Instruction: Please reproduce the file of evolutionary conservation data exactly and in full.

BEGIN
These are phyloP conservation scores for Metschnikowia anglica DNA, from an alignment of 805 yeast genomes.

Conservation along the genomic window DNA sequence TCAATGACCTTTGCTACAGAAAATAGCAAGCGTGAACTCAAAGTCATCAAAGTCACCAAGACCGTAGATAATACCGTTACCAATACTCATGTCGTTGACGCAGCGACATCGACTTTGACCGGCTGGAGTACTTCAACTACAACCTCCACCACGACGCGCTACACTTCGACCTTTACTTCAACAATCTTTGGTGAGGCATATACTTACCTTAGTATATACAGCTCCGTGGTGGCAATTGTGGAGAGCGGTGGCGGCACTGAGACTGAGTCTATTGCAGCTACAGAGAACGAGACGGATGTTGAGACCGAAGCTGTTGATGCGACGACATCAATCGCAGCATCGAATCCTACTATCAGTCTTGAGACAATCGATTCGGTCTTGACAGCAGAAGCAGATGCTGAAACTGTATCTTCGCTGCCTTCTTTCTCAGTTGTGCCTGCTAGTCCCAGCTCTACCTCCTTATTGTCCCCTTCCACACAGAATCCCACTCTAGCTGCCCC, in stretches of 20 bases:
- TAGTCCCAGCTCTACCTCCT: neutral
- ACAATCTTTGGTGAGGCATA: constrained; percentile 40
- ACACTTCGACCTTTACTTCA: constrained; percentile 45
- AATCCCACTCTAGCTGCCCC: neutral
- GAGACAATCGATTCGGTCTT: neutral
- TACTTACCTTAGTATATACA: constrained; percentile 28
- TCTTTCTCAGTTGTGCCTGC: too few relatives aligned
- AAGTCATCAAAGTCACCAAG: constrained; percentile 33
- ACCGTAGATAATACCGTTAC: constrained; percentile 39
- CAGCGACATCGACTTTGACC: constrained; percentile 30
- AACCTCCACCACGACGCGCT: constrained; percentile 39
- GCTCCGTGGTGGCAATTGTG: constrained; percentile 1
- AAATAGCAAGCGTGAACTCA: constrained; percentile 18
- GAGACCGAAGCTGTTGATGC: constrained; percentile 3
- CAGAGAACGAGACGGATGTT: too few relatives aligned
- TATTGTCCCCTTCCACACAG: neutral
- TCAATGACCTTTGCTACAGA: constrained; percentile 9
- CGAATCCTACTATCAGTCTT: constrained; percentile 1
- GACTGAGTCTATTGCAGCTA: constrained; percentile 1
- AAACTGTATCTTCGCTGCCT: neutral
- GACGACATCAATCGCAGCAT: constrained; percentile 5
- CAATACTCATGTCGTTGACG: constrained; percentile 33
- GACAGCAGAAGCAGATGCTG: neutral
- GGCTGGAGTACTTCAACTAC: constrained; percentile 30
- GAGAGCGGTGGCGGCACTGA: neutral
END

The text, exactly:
These are phyloP conservation scores for Metschnikowia anglica DNA, from an alignment of 805 yeast genomes.

Conservation along the genomic window DNA sequence TCAATGACCTTTGCTACAGAAAATAGCAAGCGTGAACTCAAAGTCATCAAAGTCACCAAGACCGTAGATAATACCGTTACCAATACTCATGTCGTTGACGCAGCGACATCGACTTTGACCGGCTGGAGTACTTCAACTACAACCTCCACCACGACGCGCTACACTTCGACCTTTACTTCAACAATCTTTGGTGAGGCATATACTTACCTTAGTATATACAGCTCCGTGGTGGCAATTGTGGAGAGCGGTGGCGGCACTGAGACTGAGTCTATTGCAGCTACAGAGAACGAGACGGATGTTGAGACCGAAGCTGTTGATGCGACGACATCAATCGCAGCATCGAATCCTACTATCAGTCTTGAGACAATCGATTCGGTCTTGACAGCAGAAGCAGATGCTGAAACTGTATCTTCGCTGCCTTCTTTCTCAGTTGTGCCTGCTAGTCCCAGCTCTACCTCCTTATTGTCCCCTTCCACACAGAATCCCACTCTAGCTGCCCC, in stretches of 20 bases:
- TAGTCCCAGCTCTACCTCCT: neutral
- ACAATCTTTGGTGAGGCATA: constrained; percentile 40
- ACACTTCGACCTTTACTTCA: constrained; percentile 45
- AATCCCACTCTAGCTGCCCC: neutral
- GAGACAATCGATTCGGTCTT: neutral
- TACTTACCTTAGTATATACA: constrained; percentile 28
- TCTTTCTCAGTTGTGCCTGC: too few relatives aligned
- AAGTCATCAAAGTCACCAAG: constrained; percentile 33
- ACCGTAGATAATACCGTTAC: constrained; percentile 39
- CAGCGACATCGACTTTGACC: constrained; percentile 30
- AACCTCCACCACGACGCGCT: constrained; percentile 39
- GCTCCGTGGTGGCAATTGTG: constrained; percentile 1
- AAATAGCAAGCGTGAACTCA: constrained; percentile 18
- GAGACCGAAGCTGTTGATGC: constrained; percentile 3
- CAGAGAACGAGACGGATGTT: too few relatives aligned
- TATTGTCCCCTTCCACACAG: neutral
- TCAATGACCTTTGCTACAGA: constrained; percentile 9
- CGAATCCTACTATCAGTCTT: constrained; percentile 1
- GACTGAGTCTATTGCAGCTA: constrained; percentile 1
- AAACTGTATCTTCGCTGCCT: neutral
- GACGACATCAATCGCAGCAT: constrained; percentile 5
- CAATACTCATGTCGTTGACG: constrained; percentile 33
- GACAGCAGAAGCAGATGCTG: neutral
- GGCTGGAGTACTTCAACTAC: constrained; percentile 30
- GAGAGCGGTGGCGGCACTGA: neutral